Inflation is a pervasive and persistent rise in prices related to an increase in the volume of money and resulting in a loss of the value of currency. One way of fighting inflation's effect on your investment portfolio is to buy mutual funds that invest in commodities. Another tactic is buying mutual funds that invest in real property, or in real estate investment trusts, called REITS. A third approach is to buy mutual funds that invest in Treasury inflation-protected securities.
Commodities are anything that comes out of the earth, such as oil, gold and wheat. As investments, they are grouped with other products, such as energy, that are fungible. For example, there are a few different grades of crude oil, but within each grade, oil that comes out of one well is as good as oil that comes out of another. This distinguishes commodities from goods. A Volkswagen generally costs less than a BMW because of perceived differences in value. Because commodities don't have qualities that make one instance more valuable than another, they are easily traded.
Investing in Commodities
As inflation reduces the value of money, it takes more money to buy an item like oil, with a value that remains fixed, subject only to changes in supply and demand. Therefore, over the long run, commodities tend to rise in price with inflation, but they do not rise in lockstep. Events affect supply and demand, and, therefore, the short-term value. A hurricane in Florida increases the price of orange juice futures. A Middle East peace agreement reduces the cost of oil. A broad-based commodity fund may provide a hedge against inflation, along with diversification that may protect you from the sharp price swings of individual commodities.
Because, historically, real estate prices rise with inflation, real estate mutual funds may provide protection against inflation. The problem with investing in it directly is the cost of property -- only the wealthiest investors can assemble a diversified property portfolio. Mutual funds that buy stocks of companies holding and developing real property provide one way for an individual investor to participate in real estate. Another is buying mutual funds that invest in REITs. The T. Rowe Price Real Estate Fund, for example, invests largely in trusts that invest and manage income properties, such as shopping malls, hotels and large-scale rental properties. Its annual return on investment for the five years following the end of the recession in June 2009 was a little under 7.5 percent.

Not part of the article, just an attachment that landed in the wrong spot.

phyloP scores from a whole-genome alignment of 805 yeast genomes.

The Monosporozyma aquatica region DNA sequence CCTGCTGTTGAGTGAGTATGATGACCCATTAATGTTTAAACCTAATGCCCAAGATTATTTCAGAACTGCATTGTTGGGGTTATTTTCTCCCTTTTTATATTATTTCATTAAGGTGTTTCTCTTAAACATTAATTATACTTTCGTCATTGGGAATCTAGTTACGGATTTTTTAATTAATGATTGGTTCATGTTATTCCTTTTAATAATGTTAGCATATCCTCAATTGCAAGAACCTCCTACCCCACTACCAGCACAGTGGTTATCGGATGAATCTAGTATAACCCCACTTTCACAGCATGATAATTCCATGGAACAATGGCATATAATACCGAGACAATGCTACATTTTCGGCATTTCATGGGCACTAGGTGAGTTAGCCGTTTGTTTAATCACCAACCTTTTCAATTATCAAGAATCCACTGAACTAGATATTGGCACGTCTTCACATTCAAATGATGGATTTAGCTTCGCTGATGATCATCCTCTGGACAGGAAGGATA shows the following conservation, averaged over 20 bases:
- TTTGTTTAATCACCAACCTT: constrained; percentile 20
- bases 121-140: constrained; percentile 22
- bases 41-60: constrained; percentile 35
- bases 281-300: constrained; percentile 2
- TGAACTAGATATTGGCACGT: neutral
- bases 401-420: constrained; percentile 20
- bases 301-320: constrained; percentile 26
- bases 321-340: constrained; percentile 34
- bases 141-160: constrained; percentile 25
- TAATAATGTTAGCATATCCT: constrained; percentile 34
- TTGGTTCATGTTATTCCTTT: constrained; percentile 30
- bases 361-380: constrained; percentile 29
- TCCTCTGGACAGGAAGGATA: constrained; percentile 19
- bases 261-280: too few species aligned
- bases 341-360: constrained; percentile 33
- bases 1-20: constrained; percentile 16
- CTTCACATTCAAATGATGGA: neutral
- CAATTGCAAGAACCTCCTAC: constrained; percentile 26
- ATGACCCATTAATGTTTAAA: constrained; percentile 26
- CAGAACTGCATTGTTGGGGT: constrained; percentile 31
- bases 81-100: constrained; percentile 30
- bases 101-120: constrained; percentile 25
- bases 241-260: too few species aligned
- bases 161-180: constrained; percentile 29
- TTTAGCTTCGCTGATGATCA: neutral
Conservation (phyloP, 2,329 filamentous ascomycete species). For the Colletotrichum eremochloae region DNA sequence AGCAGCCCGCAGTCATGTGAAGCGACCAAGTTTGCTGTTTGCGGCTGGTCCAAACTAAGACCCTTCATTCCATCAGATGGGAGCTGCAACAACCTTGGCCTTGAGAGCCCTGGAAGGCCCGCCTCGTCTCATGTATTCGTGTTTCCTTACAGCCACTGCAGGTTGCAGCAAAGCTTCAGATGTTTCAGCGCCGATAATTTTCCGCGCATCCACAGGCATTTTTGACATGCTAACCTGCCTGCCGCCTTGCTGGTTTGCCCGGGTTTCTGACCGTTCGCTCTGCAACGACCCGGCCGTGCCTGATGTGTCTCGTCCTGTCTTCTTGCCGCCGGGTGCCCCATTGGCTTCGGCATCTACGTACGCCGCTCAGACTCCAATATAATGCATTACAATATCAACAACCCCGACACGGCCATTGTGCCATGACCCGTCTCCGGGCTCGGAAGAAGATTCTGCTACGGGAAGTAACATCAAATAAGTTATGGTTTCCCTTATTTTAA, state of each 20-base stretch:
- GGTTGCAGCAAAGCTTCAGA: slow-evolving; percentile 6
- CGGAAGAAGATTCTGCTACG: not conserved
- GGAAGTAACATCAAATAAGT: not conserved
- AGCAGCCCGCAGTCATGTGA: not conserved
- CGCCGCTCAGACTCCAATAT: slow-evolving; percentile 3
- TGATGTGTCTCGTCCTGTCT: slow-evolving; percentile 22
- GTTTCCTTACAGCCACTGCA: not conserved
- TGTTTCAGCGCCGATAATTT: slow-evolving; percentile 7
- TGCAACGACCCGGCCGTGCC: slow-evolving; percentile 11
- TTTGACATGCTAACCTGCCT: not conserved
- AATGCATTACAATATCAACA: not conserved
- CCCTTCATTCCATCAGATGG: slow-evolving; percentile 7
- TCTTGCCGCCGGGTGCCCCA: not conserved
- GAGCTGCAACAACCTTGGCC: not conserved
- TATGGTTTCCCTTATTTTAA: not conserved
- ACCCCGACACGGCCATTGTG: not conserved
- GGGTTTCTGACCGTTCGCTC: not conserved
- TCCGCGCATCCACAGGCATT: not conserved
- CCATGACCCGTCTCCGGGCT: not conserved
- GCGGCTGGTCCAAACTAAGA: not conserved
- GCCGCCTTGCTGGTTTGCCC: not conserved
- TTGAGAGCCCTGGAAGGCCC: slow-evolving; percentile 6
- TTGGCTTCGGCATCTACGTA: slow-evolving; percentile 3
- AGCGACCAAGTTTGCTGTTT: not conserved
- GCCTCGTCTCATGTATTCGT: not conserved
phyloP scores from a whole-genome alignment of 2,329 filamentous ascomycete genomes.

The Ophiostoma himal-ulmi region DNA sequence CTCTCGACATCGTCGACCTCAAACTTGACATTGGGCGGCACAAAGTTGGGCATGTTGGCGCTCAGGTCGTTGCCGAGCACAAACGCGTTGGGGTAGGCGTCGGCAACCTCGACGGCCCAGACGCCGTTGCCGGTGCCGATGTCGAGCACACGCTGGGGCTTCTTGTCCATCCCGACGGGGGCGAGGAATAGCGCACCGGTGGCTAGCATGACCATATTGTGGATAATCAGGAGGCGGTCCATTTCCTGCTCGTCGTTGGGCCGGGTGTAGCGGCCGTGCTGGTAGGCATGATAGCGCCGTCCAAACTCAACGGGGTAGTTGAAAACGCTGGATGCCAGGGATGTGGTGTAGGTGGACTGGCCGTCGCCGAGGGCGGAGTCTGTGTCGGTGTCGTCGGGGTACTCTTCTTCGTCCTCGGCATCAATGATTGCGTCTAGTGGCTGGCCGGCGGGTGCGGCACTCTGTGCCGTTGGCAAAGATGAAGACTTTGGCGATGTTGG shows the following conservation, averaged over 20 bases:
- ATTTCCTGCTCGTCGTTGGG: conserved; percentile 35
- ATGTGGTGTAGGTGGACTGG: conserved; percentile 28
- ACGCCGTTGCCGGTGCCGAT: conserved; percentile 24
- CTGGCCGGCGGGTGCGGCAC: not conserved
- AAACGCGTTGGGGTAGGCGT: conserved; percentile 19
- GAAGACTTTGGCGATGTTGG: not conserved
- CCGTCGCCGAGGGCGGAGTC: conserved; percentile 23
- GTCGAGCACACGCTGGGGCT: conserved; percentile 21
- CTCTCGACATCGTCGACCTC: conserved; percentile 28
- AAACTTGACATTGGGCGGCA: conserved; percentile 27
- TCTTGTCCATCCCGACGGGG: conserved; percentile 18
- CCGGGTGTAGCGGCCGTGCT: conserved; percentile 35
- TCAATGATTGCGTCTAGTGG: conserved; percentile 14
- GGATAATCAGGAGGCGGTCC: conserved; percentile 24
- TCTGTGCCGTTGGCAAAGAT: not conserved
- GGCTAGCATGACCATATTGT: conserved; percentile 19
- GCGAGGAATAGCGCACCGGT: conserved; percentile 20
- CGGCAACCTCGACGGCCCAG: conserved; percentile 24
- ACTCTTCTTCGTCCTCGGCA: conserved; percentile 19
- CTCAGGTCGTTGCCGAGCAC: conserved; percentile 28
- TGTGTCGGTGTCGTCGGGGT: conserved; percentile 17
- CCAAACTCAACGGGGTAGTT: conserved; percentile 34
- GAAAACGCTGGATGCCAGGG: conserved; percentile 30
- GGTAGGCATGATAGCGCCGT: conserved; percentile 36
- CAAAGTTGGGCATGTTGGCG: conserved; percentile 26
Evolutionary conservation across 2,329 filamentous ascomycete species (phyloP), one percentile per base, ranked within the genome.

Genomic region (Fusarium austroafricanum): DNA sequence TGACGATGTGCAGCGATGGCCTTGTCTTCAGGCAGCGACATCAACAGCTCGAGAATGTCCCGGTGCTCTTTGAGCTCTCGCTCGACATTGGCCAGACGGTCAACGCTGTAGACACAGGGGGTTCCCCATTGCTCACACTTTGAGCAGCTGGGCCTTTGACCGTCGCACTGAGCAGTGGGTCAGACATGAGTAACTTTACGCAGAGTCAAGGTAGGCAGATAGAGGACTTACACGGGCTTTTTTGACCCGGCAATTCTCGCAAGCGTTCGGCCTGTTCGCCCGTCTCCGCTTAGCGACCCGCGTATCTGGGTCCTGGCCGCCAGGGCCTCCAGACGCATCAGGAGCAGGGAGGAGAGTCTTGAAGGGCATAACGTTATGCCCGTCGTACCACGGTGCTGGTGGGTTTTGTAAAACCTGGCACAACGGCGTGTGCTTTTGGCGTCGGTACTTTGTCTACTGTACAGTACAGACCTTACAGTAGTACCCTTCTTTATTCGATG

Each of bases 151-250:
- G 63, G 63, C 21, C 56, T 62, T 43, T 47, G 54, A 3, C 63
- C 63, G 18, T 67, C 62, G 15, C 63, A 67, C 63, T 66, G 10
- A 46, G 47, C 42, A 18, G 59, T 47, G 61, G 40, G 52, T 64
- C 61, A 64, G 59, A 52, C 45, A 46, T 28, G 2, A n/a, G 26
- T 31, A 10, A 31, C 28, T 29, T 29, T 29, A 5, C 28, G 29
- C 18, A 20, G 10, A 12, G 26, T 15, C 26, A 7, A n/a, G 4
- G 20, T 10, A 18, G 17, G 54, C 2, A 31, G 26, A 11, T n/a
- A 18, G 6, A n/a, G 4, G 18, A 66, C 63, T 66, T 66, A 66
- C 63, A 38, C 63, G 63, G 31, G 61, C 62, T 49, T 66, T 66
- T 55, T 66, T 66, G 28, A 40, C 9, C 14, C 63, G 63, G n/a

TIPS is the acronym for Treasury Inflation Protected Securities, another form of inflation-fighting investment. These are specialized government bonds with principal amounts that rise in proportion to inflation. Funds that hold TIPS, such as iShares Barclays TIPS Bond Fund, buy TIPS treasury bonds with a variety of maturity dates. Mutual funds holding a portfolio of TIPS with relatively short maturities will be less volatile and will generally have a lower return than a portfolio of TIPS with longer maturities.
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